Most endangered properties of 2014 include two in Midtown


Two sets of vacant historic buildings in Midtown have made the Historic Kansas City Foundation’s 2014 list of most endangered buildings.

The Knickerbocker Apartments, owned by Kansas City Life Insurance, once again makes the most endangered list this year. When Leon Grant Middaugh designed them in 1906, there were two sets of apartments on either side of Knickerbocker Place in the Valentine neighborhood. The Knickerbocker is on the National Register of Historic Places, but one set of apartments already has been demolished. These apartments were once among the most exclusive in Kansas City.

Four historic apartments in Old Hyde Park that have been the subject of recent controversy are also on this year’s list. The buildings at 100-118 West Armour belong to the Sillman Group and Mac Properties, developers that have restored many buildings on Armour Boulevard. The owners want to tear down the buildings, claiming they can’t find a cost-effective way to return them to use, but the request for demolition has been denied by two city boards. They must now wait three years before they can tear the buildings down. Preservationists and neighbors hope another developer will find a way to restore them.  They were built in 1902 and 1903 by Kansas City Architect John McKnecknie.

Other properties on the 2014 most endangered list include:

  • Sauer Castle, 935 Shawnee Road, Kansas City, Kansas: Completed in 1872 and considered to be one of the most architecturally and historically significant properties in Kansas City, Kansas,  the house is vacant and the Kansas Landmarks Commission has been trying to get the owners to bring it up to code.
  • King Louis West Lanes, 8788 Metcalf, Overland Park, Kansas: The bowling alley made a bold architectural and social statement when it opened in 1959, according to the Historic Kansas City Foundation. The bowling facility and ice rink closed in 2009. Two years later, Johnson County bought it with plans to create a National Museum of Suburbia, an idea since abandoned. Its future is in limbo, with the country considering selling the site for redevelopment.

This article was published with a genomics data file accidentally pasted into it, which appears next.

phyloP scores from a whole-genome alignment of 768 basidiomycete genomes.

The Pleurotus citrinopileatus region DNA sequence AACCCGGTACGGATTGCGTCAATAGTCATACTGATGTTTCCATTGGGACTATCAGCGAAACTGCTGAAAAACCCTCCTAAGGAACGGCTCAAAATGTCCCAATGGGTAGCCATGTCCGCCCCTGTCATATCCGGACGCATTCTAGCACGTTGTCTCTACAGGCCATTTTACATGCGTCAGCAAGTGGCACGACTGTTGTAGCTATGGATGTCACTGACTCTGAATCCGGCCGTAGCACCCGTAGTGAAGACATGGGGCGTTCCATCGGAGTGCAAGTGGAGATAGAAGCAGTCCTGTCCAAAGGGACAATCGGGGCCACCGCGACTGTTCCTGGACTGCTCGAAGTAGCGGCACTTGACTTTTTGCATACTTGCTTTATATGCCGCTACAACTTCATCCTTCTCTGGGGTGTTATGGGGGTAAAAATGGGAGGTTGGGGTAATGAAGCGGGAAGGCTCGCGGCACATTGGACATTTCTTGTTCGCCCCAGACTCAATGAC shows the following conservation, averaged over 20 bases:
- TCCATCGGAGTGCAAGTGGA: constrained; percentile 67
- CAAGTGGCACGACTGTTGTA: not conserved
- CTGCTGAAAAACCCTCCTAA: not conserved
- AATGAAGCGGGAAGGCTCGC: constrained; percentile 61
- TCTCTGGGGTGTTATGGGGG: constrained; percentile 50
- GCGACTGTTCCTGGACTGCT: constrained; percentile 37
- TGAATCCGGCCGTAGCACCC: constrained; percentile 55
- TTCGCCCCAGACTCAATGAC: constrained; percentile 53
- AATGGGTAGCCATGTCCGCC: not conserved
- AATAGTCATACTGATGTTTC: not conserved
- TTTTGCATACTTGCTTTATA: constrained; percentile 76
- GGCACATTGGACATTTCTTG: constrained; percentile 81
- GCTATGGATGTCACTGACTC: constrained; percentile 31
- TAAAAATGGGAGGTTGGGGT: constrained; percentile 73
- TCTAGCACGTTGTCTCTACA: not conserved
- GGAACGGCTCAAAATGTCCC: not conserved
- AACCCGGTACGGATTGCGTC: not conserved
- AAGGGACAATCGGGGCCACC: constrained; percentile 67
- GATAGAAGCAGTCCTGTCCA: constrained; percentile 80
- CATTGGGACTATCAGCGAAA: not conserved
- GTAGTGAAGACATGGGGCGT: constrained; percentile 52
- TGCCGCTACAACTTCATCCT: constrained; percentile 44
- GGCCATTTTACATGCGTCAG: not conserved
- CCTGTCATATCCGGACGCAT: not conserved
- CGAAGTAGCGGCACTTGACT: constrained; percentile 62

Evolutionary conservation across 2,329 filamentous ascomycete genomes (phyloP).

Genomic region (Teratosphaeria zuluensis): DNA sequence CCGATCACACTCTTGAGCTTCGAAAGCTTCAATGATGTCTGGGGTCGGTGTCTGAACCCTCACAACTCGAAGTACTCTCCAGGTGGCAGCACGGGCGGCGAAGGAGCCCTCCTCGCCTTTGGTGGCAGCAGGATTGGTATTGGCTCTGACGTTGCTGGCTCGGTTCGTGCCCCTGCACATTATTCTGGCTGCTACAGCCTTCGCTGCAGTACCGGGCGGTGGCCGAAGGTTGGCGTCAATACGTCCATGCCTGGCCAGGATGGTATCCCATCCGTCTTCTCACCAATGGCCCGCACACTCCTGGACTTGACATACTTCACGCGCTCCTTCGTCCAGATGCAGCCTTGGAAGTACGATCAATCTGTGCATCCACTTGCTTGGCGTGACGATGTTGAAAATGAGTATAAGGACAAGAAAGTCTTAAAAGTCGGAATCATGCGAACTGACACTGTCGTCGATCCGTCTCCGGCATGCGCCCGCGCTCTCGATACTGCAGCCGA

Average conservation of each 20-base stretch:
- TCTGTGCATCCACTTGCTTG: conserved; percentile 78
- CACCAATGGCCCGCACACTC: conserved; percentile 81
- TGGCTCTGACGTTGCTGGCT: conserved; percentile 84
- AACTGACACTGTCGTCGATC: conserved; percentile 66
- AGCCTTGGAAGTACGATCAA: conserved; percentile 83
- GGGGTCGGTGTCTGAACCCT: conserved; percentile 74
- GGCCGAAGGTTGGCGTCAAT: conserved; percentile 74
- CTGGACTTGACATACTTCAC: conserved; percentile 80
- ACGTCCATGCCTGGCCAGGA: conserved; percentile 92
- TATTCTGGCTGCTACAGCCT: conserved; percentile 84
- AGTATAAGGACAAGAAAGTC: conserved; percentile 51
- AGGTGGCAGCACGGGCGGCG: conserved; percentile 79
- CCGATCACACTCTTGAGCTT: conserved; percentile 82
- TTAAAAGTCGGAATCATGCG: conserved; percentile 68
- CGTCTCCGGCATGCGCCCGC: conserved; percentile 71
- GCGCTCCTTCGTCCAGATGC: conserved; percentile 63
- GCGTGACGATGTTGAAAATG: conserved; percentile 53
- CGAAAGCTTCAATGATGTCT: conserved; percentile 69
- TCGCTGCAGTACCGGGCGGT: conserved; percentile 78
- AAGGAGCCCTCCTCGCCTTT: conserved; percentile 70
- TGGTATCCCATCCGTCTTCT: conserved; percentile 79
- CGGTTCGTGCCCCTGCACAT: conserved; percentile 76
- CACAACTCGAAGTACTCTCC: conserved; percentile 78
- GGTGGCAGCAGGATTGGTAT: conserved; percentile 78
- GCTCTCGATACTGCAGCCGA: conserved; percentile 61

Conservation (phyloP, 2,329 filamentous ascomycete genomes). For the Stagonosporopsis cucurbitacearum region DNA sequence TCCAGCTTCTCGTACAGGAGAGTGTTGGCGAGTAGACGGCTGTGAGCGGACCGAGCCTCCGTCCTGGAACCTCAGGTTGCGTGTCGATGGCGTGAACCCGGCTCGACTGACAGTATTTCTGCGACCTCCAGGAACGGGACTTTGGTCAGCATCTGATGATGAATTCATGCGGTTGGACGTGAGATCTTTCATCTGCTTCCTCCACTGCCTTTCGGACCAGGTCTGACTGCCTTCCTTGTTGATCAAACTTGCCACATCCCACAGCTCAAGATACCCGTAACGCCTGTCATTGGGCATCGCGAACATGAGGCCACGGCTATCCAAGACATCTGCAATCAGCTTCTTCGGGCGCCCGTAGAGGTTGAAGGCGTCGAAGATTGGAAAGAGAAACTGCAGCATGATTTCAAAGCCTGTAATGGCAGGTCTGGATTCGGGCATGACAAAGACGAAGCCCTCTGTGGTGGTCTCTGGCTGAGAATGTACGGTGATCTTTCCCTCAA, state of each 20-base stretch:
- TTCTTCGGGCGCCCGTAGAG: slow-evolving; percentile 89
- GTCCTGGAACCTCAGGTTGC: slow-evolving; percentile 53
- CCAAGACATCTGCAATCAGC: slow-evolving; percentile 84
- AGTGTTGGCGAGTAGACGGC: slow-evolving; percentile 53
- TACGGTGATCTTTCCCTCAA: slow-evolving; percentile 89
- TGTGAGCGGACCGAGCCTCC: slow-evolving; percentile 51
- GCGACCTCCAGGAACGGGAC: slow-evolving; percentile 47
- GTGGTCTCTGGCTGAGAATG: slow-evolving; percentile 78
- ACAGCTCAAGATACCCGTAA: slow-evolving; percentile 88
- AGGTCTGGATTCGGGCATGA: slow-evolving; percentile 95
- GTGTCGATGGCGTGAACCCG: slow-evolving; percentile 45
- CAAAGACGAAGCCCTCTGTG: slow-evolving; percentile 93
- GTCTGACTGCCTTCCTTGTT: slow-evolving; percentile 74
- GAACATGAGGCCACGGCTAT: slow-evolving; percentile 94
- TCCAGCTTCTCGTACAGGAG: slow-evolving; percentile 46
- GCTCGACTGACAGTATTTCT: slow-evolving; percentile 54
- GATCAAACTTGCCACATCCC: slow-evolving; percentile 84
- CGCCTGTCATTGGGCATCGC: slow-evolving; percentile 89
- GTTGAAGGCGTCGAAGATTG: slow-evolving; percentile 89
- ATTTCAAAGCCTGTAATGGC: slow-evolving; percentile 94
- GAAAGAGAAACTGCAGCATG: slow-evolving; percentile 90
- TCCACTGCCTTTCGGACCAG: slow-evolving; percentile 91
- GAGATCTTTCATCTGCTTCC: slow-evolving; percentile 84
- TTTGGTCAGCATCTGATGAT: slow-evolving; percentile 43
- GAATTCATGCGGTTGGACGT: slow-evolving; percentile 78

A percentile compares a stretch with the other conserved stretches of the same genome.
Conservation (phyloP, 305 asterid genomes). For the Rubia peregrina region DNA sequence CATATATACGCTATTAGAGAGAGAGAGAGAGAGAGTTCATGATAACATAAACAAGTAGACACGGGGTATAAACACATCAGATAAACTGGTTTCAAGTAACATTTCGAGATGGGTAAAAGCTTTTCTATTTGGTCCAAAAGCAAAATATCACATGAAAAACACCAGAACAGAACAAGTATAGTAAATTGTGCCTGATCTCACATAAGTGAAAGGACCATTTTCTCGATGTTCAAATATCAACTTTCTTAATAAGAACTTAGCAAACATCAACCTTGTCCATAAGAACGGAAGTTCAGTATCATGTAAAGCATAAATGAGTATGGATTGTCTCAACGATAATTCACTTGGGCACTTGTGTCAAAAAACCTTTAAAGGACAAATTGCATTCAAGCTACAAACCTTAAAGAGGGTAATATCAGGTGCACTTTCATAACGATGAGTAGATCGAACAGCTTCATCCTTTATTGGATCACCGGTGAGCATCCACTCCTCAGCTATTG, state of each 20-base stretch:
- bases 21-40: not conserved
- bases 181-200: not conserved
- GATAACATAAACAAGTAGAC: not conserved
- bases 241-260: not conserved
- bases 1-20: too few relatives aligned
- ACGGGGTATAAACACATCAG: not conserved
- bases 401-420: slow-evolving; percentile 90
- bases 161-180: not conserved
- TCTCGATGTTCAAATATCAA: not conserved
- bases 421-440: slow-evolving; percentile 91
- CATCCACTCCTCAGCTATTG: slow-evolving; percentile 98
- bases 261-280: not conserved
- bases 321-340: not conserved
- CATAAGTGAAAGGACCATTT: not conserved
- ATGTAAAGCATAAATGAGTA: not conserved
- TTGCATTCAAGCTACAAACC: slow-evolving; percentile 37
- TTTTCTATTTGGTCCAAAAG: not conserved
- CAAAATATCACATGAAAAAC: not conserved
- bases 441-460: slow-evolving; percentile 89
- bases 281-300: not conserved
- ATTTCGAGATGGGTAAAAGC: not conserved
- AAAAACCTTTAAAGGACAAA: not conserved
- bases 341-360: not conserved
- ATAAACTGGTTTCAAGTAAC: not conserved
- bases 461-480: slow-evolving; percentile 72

• Western Bible College, 2119 Tracy, Kansas City: This building has been on the Kansas City Register of Historic Places since 1988, in part because of its significance as the first and only Christian institution west of the Mississippi founded by African Americans.
  • Kemper Arena, 1800 Genesee, Kansas City: The future of the Kemper is uncertain as the American Royal wants to tear it down and build a smaller agricultural and multipurpose building on the site. The Foutch Brothers, a Kansas City development firm, has a plan for its reuse as a regional youth sports facility.
  • Thatcher School, 5008 Independence Ave., Kansas City: This historic school in the Indian Mound neighborhood is eligible for listing on the National Register. The Kansas City School District asked for proposals for reuse, but after getting no visible offers, considered tearing it down. Neighbors asked for a reprieve and are seeking ideas for reuse and a developer.
  • Midwest Hotel, 20th and Main, Kansas City: This building is part of a historic Working Class and Mid-Priced Hotel District with the Reiger and Hotel Monroe, but there are concerns that deterioration may make its redevelopment a challenge.
  • St. John the Divine, Kansas City, Kansas: This 1887 Gothic Revival Church is one of only a few National Register sites associated with Hispanic heritage, but it has been threatened with demolition. The St. John the Divine Community Art and Education Center is working on saving the building.
  • Downs Building, 18th and Prospect, Kansas City: This building with its Casa Loma Ballroom was once a center of African American social life and music. It is currently vacant and suffering from demolition by neglect according to the historical society. 

See the full press release

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